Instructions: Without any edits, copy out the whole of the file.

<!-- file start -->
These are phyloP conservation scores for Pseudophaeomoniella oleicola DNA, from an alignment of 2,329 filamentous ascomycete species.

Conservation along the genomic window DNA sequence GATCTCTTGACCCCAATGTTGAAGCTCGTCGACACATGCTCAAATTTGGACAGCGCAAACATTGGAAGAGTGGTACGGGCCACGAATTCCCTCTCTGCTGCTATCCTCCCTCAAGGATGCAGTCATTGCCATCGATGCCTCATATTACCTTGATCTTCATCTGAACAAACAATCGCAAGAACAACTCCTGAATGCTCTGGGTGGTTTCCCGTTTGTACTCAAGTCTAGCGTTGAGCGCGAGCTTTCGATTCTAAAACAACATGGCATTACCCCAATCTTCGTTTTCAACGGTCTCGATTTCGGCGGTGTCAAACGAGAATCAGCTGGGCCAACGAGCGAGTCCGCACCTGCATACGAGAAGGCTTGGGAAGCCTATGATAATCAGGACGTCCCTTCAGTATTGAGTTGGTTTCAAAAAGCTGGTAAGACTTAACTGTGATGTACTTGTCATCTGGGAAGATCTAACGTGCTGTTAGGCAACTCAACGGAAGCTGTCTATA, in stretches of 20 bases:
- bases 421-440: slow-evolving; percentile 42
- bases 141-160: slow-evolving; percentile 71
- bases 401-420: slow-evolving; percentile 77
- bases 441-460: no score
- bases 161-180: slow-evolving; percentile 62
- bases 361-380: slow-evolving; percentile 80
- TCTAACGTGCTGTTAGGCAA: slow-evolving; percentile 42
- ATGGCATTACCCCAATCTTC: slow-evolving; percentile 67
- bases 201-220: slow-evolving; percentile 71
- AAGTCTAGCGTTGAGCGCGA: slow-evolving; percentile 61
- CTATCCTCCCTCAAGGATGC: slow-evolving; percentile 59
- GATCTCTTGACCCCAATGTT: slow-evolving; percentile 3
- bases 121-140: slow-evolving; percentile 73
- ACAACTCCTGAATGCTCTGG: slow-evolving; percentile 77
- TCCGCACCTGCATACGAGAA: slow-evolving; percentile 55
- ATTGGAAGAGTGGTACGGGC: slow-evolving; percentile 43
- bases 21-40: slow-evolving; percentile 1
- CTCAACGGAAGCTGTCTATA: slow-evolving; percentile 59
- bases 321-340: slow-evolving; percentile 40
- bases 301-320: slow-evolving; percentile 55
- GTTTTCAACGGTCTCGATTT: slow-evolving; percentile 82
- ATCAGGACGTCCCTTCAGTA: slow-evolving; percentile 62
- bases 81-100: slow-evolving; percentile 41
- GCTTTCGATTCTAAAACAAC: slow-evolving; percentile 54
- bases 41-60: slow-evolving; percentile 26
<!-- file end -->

These are phyloP conservation scores for Pseudophaeomoniella oleicola DNA, from an alignment of 2,329 filamentous ascomycete species.

Conservation along the genomic window DNA sequence GATCTCTTGACCCCAATGTTGAAGCTCGTCGACACATGCTCAAATTTGGACAGCGCAAACATTGGAAGAGTGGTACGGGCCACGAATTCCCTCTCTGCTGCTATCCTCCCTCAAGGATGCAGTCATTGCCATCGATGCCTCATATTACCTTGATCTTCATCTGAACAAACAATCGCAAGAACAACTCCTGAATGCTCTGGGTGGTTTCCCGTTTGTACTCAAGTCTAGCGTTGAGCGCGAGCTTTCGATTCTAAAACAACATGGCATTACCCCAATCTTCGTTTTCAACGGTCTCGATTTCGGCGGTGTCAAACGAGAATCAGCTGGGCCAACGAGCGAGTCCGCACCTGCATACGAGAAGGCTTGGGAAGCCTATGATAATCAGGACGTCCCTTCAGTATTGAGTTGGTTTCAAAAAGCTGGTAAGACTTAACTGTGATGTACTTGTCATCTGGGAAGATCTAACGTGCTGTTAGGCAACTCAACGGAAGCTGTCTATA, in stretches of 20 bases:
- bases 421-440: slow-evolving; percentile 42
- bases 141-160: slow-evolving; percentile 71
- bases 401-420: slow-evolving; percentile 77
- bases 441-460: no score
- bases 161-180: slow-evolving; percentile 62
- bases 361-380: slow-evolving; percentile 80
- TCTAACGTGCTGTTAGGCAA: slow-evolving; percentile 42
- ATGGCATTACCCCAATCTTC: slow-evolving; percentile 67
- bases 201-220: slow-evolving; percentile 71
- AAGTCTAGCGTTGAGCGCGA: slow-evolving; percentile 61
- CTATCCTCCCTCAAGGATGC: slow-evolving; percentile 59
- GATCTCTTGACCCCAATGTT: slow-evolving; percentile 3
- bases 121-140: slow-evolving; percentile 73
- ACAACTCCTGAATGCTCTGG: slow-evolving; percentile 77
- TCCGCACCTGCATACGAGAA: slow-evolving; percentile 55
- ATTGGAAGAGTGGTACGGGC: slow-evolving; percentile 43
- bases 21-40: slow-evolving; percentile 1
- CTCAACGGAAGCTGTCTATA: slow-evolving; percentile 59
- bases 321-340: slow-evolving; percentile 40
- bases 301-320: slow-evolving; percentile 55
- GTTTTCAACGGTCTCGATTT: slow-evolving; percentile 82
- ATCAGGACGTCCCTTCAGTA: slow-evolving; percentile 62
- bases 81-100: slow-evolving; percentile 41
- GCTTTCGATTCTAAAACAAC: slow-evolving; percentile 54
- bases 41-60: slow-evolving; percentile 26